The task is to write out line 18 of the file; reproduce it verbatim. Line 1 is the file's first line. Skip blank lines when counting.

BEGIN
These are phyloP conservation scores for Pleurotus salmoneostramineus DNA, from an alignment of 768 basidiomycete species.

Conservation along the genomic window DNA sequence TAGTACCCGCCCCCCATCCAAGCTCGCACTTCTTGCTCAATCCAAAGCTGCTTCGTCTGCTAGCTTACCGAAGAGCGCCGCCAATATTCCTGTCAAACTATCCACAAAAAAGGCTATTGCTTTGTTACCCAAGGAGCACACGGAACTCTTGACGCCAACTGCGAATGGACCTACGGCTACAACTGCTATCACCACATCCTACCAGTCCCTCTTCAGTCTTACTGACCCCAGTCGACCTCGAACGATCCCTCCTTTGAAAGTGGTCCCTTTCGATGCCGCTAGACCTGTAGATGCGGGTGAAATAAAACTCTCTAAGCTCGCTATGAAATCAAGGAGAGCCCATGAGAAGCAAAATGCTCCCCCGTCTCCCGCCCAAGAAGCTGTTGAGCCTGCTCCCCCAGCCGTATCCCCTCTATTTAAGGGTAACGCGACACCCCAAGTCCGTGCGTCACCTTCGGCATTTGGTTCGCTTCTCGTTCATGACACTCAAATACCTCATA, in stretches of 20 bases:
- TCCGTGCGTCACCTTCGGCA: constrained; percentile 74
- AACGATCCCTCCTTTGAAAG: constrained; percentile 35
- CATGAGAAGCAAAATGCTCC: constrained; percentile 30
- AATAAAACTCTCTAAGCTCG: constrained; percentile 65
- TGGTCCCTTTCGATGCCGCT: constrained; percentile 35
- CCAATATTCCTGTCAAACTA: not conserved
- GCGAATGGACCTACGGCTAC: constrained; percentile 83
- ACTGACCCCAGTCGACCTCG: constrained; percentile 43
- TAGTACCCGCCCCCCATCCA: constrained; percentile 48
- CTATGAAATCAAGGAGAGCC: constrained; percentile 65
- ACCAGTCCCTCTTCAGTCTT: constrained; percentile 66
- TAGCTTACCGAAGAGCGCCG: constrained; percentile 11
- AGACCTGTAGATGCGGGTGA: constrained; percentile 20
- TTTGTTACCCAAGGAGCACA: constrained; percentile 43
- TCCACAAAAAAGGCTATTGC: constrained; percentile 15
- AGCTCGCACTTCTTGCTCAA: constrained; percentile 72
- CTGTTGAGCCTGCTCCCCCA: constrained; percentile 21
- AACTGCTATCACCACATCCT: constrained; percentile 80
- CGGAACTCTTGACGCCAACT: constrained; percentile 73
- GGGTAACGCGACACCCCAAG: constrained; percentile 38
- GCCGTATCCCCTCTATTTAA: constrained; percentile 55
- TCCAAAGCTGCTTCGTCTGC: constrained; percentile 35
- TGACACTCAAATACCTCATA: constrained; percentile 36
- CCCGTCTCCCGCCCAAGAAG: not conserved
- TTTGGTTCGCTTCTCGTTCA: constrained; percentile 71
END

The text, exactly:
- AGCTCGCACTTCTTGCTCAA: constrained; percentile 72